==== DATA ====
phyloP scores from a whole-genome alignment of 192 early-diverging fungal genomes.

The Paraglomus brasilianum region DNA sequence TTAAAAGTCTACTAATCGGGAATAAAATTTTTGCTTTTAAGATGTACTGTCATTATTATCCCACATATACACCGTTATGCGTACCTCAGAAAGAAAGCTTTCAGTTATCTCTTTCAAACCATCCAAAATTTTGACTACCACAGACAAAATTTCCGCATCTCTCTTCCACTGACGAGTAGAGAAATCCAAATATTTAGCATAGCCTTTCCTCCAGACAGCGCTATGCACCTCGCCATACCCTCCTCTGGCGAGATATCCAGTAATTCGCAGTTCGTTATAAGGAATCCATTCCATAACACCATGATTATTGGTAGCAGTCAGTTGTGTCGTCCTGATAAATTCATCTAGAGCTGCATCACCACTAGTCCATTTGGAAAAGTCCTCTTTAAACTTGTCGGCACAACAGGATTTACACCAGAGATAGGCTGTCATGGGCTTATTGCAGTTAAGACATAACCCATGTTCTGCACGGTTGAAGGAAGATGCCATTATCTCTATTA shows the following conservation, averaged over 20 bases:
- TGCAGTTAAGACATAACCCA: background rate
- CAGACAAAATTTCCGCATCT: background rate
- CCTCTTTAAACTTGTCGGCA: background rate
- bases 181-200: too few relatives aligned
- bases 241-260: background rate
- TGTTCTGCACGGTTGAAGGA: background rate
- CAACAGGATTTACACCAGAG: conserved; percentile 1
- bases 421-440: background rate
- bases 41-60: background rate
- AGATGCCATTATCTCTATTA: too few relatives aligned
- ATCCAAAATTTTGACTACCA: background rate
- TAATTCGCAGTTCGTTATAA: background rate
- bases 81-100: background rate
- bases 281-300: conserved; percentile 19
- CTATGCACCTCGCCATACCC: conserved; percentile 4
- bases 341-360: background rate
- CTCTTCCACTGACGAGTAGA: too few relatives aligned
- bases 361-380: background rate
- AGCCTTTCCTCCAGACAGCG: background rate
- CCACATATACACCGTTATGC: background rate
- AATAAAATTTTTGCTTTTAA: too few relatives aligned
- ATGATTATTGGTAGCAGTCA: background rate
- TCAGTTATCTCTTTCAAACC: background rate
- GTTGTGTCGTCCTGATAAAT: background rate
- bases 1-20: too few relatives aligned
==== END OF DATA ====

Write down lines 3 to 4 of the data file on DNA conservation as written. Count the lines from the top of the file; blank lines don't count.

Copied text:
- TGCAGTTAAGACATAACCCA: background rate
- CAGACAAAATTTCCGCATCT: background rate